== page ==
July 26, 2014 11:04 AM
They're only high school students, but they are making accessories for shoes, fabricating backpacks and doing product photography - all through their own businesses. It's the result of a partnership between a non-profit organization that teaches entrepreneurship and their schools. VOA's Mike O'Sullivan and Deyane Moses met the budding entrepreneurs near Los Angeles.
Video

Video Students in Business for Themselves

They're only high school students, but they are making accessories for shoes, fabricating backpacks and doing product photography - all through their own businesses. It's the result of a partnership between a non-profit organization that teaches entrepreneurship and their schools. VOA's Mike O'Sullivan and Deyane Moses met the budding entrepreneurs near Los Angeles.
Video

Video Astronauts Train in Underwater Lab

In the world’s only underwater laboratory, four U.S. astronauts train for a planned visit to an asteroid. The lab - called Aquarius- is located five kilometers off Key Largo, in southern Florida. Living in close quarters and making excursions only into the surrounding ocean, they try to simulate the daily routine of a crew that will someday travel to collect samples of a rock orbiting far away from earth. VOA’s George Putic has more.
Video

Video Not Even Monks Spared From Thailand’s Junta-Backed Morality Push

With Thailand’s military government firmly in control after May’s bloodless coup, authorities are carrying out plans they say are aimed at restoring discipline, morality and patriotism to all Thais. The measures include a crackdown on illegal gambling, education reforms to promote students’ moral development, and a new 24-hour phone hotline for citizens to report misbehaving monks. Steve Sandford reports from Bangkok.
Video

Video Virtual Program Teaches Farming Skills

In a fast-changing world beset by unpredictable climate conditions, farmers cannot afford to ignore new technology. Researchers in Australia are developing an online virtual world program to share information about climate change and more sustainable farming techniques for sugar cane growers. As VOA's Zlatica Hoke reports, the idea is to create a wider support network for farmers.
Video

Video Airline Expert: Missile will Show Signature on Debris

The debris field from Malaysia Airlines Flight 17 is spread over a 21-kilometer radius in eastern Ukraine. It is expected to take investigators months to sort through the airplane pieces to learn about the missile that brought down the jetliner and who fired it. VOAs Carolyn Presutti explains how this work will be done.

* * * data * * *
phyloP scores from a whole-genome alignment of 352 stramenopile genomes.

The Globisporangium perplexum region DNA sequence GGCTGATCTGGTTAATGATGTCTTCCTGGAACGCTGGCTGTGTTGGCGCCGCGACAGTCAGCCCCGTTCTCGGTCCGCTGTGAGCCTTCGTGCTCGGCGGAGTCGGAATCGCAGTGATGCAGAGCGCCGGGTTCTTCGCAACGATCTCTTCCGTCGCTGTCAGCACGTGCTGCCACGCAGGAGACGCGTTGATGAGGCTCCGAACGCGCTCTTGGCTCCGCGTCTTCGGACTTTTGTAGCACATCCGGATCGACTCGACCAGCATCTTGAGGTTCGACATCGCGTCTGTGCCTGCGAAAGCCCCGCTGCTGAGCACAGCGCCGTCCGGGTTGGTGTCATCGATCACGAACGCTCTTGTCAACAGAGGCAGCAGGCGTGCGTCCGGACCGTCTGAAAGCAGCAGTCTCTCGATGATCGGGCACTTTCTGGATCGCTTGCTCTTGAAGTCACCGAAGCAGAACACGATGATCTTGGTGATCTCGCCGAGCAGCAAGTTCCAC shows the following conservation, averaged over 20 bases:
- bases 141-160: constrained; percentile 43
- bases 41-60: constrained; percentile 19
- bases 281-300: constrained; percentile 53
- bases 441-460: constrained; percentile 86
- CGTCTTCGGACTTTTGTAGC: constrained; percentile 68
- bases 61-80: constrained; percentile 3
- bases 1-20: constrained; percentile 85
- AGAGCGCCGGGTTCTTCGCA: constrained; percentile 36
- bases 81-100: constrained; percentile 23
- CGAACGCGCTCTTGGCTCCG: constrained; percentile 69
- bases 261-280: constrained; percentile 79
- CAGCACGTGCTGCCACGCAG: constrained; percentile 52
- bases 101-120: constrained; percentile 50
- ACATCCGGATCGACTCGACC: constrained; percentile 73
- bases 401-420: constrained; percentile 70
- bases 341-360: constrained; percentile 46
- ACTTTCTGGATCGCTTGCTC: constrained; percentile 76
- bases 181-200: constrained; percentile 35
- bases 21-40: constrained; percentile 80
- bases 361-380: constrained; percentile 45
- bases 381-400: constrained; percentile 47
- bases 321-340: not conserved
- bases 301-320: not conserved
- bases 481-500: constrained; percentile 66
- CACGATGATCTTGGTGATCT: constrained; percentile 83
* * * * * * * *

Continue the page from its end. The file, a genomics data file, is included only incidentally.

Video

Video Treatment for Childhood Epilepsy Heats up Medical Marijuana Debate

In the United States, marijuana is classed as an illegal drug by the federal government. But nearly half the states have legalized it, to some degree. Proponents say some strains of marijuana might have exceptional health benefits, for treating pain or inflammation in chronic conditions such as cancer, multiple sclerosis and epilepsy. Shelley Schlender reports on a strain of medical marijuana developed in Colorado that is reputed to reduce seizures in childhood epilepsy
Video

Video Airbus Adds Metal 3D Printed Parts to New Jets

By the end of this year, European aircraft manufacturing consortium Airbus plans to deliver the first of its new, extra-wide-body passenger jets, the A350-XWB. Among other technological innovations, the new plane will also incorporate metal parts made in a 3-D printer. VOA's George Putic has more.
Video

Video AIDS Conference Welcomes Exciting Developments in HIV Treatment, Prevention

Significant strides have been made in recent years toward the treatment and prevention of HIV, the virus that causes AIDS. This year, at the International AIDS Conference, the AIDS community welcomed progress on a new pill that may prevent transmission of the deadly virus. VOA’s Anita Powell reports from Melbourne, Australia.
Video

Video IAEA: Iran Turns its Enriched Uranium Into Less Harmful Form

Iran has converted its stockpiles of enriched uranium into a less dangerous form that is more difficult to use for nuclear weapons, according to the United Nations’ Atomic Energy Agency. The move complies with an interim deal reached with Western powers on Iran's nuclear program last year, in exchange for easing of sanctions. Henry Ridgwell reports for VOA from London.

AppleAndroid